Subclinical functional and structural renal abnormalities predict new onset type 2 diabetes in patients with primary hypertension.
J Hum Hypertens. 2012 Feb 16. doi: 10.1038/jhh.2012.5. Viazzi F, Leoncini G, Derchi LE, Baratto E, Storace G, Vercelli M, Deferrari G, Pontremoli R. Department of Cardionephrology and Department of Internal Medicine, University of Genoa, Azienda Ospedaliera Universitaria San Martino, Genoa, Italy.
Recent studies suggest a close relationship between renal dysfunction and new onset diabetes (NOD). The aim of the study was to investigate the association between subclinical functional and structural renal abnormalities and NOD in primary hypertension (PH). This observational prospective study (9.1±2.2 years follow-up) includes 231 consecutive untreated non-diabetic patients with PH and without overt nephropathy. The primary end point was NOD. Albuminuria (albumin to creatinine ratio, ACR), glomerular filtration rate (eGFR), and renal structure and hemodynamics (ultrasound scan and Doppler) were evaluated at baseline. During 2106 person-years of follow-up, 10 patients developed diabetes (incidence rate 4.7/1000 person-years). Patients with NOD showed a higher body mass index, serum uric acid, serum creatinine and ACR, and lower eGFR and renal volume (RV) to resistive index (RI) ratio (RV/RI) at baseline, as compared with the 221 controls that did not develop diabetes. When all renal variables were taken into consideration, RV/RI was the only variable significantly related to diabetes (hazard ratio 1.04, P=0.0342). Patients in the lowest tertile of RV/RI were more likely to develop diabetes (10.4 vs 2.6 vs 0%, P=0.0044). For each s.d. decrease of RV/RI, the risk of NOD increased by 68% (P=0.0012).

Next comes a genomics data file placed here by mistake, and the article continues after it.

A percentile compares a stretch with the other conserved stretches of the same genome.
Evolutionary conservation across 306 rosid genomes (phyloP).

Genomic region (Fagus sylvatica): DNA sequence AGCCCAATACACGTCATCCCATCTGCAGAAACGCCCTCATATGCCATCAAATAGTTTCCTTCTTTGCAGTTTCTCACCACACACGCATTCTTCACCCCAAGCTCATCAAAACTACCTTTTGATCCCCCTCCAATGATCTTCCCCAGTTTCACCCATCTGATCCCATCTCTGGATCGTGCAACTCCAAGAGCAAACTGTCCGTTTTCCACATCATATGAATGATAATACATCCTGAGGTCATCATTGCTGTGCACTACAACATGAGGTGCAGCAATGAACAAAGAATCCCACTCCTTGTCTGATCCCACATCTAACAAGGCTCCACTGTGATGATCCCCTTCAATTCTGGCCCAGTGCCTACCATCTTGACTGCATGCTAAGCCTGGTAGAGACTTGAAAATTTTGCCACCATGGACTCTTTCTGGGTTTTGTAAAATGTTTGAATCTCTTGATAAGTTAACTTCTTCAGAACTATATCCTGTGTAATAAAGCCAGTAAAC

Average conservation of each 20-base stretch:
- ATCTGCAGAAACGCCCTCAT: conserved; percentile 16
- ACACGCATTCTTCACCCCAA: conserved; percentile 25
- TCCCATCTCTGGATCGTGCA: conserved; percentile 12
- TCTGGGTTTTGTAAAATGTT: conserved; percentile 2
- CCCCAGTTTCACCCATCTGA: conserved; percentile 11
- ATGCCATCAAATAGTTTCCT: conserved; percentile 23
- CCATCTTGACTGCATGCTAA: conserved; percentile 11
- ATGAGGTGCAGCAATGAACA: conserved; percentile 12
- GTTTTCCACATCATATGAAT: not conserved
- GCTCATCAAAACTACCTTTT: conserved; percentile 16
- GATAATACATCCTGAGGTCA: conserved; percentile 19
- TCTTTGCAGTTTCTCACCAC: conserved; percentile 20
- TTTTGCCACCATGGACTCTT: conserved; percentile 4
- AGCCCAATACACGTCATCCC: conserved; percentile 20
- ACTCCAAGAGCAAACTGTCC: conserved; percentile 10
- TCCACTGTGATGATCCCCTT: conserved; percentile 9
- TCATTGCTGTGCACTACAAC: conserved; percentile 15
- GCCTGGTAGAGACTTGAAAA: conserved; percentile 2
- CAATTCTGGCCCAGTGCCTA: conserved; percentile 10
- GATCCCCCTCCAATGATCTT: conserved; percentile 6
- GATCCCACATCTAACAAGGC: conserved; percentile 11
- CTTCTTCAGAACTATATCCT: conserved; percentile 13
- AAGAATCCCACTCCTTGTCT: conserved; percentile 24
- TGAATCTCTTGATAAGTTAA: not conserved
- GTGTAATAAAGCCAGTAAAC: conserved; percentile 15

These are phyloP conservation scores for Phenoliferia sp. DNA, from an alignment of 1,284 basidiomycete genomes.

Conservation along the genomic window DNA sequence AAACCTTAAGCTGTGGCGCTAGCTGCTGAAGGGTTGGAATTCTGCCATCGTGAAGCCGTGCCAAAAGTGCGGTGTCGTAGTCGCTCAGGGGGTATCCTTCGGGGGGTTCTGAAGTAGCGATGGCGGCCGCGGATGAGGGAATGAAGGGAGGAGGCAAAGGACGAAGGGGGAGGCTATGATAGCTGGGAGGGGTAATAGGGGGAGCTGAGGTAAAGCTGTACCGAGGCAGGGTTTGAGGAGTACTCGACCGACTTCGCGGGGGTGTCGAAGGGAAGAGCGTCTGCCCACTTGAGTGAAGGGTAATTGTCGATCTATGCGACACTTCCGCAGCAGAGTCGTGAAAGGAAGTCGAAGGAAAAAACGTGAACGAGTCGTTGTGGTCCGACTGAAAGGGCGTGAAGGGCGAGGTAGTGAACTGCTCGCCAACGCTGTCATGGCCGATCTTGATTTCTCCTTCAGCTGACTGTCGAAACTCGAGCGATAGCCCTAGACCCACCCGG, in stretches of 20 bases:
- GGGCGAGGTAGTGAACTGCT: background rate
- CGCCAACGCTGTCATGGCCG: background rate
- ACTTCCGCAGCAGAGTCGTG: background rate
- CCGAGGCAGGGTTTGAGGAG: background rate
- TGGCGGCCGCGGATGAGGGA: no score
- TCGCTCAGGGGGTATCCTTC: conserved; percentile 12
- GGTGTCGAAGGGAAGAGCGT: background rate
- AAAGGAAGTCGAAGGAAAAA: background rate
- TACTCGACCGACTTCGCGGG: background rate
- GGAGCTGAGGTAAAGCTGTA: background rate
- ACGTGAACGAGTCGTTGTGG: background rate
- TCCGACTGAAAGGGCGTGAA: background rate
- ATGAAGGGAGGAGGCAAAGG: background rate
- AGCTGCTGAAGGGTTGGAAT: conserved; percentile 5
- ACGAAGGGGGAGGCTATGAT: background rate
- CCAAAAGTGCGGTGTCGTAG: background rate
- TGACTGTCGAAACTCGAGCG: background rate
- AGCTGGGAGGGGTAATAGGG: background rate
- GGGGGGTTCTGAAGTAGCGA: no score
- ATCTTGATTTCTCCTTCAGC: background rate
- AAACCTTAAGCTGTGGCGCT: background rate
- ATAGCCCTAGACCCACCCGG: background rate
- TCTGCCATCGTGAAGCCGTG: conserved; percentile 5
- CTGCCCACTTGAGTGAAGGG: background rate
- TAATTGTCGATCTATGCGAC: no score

Subclinical functional and structural renal abnormalities are independent predictors of diabetes in PH.